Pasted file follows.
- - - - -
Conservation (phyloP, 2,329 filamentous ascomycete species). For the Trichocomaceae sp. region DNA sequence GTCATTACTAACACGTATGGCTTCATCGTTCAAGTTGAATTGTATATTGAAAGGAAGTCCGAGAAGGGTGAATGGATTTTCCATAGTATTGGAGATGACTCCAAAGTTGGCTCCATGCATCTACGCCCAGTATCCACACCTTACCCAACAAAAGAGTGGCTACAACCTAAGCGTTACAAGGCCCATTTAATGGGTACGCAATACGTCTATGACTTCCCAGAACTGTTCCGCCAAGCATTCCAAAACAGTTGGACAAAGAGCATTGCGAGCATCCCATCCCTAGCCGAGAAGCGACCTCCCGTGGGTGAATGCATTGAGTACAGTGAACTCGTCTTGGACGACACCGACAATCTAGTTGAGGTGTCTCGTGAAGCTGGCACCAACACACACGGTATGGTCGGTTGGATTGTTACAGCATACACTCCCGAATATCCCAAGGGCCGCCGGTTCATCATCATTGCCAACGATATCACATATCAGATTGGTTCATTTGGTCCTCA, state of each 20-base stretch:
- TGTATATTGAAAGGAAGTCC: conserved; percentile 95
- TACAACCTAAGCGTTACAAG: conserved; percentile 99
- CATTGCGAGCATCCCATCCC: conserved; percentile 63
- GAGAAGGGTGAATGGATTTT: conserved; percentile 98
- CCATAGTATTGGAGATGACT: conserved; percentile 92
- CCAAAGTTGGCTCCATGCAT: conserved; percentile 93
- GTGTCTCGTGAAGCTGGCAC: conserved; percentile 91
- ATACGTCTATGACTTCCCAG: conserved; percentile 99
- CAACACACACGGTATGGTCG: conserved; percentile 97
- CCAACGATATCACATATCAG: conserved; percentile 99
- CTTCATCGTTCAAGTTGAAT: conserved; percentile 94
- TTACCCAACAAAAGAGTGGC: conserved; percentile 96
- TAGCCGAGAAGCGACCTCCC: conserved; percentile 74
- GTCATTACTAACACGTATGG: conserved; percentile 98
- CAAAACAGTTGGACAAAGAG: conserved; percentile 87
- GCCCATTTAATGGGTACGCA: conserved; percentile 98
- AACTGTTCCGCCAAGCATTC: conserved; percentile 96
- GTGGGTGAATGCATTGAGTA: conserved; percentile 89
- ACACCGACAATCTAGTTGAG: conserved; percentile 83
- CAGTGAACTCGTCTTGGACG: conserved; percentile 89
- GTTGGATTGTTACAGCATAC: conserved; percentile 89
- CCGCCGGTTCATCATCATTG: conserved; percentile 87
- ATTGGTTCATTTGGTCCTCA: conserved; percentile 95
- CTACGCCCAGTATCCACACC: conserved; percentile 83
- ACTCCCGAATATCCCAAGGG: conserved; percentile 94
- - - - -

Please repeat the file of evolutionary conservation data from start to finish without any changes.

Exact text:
Conservation (phyloP, 2,329 filamentous ascomycete species). For the Trichocomaceae sp. region DNA sequence GTCATTACTAACACGTATGGCTTCATCGTTCAAGTTGAATTGTATATTGAAAGGAAGTCCGAGAAGGGTGAATGGATTTTCCATAGTATTGGAGATGACTCCAAAGTTGGCTCCATGCATCTACGCCCAGTATCCACACCTTACCCAACAAAAGAGTGGCTACAACCTAAGCGTTACAAGGCCCATTTAATGGGTACGCAATACGTCTATGACTTCCCAGAACTGTTCCGCCAAGCATTCCAAAACAGTTGGACAAAGAGCATTGCGAGCATCCCATCCCTAGCCGAGAAGCGACCTCCCGTGGGTGAATGCATTGAGTACAGTGAACTCGTCTTGGACGACACCGACAATCTAGTTGAGGTGTCTCGTGAAGCTGGCACCAACACACACGGTATGGTCGGTTGGATTGTTACAGCATACACTCCCGAATATCCCAAGGGCCGCCGGTTCATCATCATTGCCAACGATATCACATATCAGATTGGTTCATTTGGTCCTCA, state of each 20-base stretch:
- TGTATATTGAAAGGAAGTCC: conserved; percentile 95
- TACAACCTAAGCGTTACAAG: conserved; percentile 99
- CATTGCGAGCATCCCATCCC: conserved; percentile 63
- GAGAAGGGTGAATGGATTTT: conserved; percentile 98
- CCATAGTATTGGAGATGACT: conserved; percentile 92
- CCAAAGTTGGCTCCATGCAT: conserved; percentile 93
- GTGTCTCGTGAAGCTGGCAC: conserved; percentile 91
- ATACGTCTATGACTTCCCAG: conserved; percentile 99
- CAACACACACGGTATGGTCG: conserved; percentile 97
- CCAACGATATCACATATCAG: conserved; percentile 99
- CTTCATCGTTCAAGTTGAAT: conserved; percentile 94
- TTACCCAACAAAAGAGTGGC: conserved; percentile 96
- TAGCCGAGAAGCGACCTCCC: conserved; percentile 74
- GTCATTACTAACACGTATGG: conserved; percentile 98
- CAAAACAGTTGGACAAAGAG: conserved; percentile 87
- GCCCATTTAATGGGTACGCA: conserved; percentile 98
- AACTGTTCCGCCAAGCATTC: conserved; percentile 96
- GTGGGTGAATGCATTGAGTA: conserved; percentile 89
- ACACCGACAATCTAGTTGAG: conserved; percentile 83
- CAGTGAACTCGTCTTGGACG: conserved; percentile 89
- GTTGGATTGTTACAGCATAC: conserved; percentile 89
- CCGCCGGTTCATCATCATTG: conserved; percentile 87
- ATTGGTTCATTTGGTCCTCA: conserved; percentile 95
- CTACGCCCAGTATCCACACC: conserved; percentile 83
- ACTCCCGAATATCCCAAGGG: conserved; percentile 94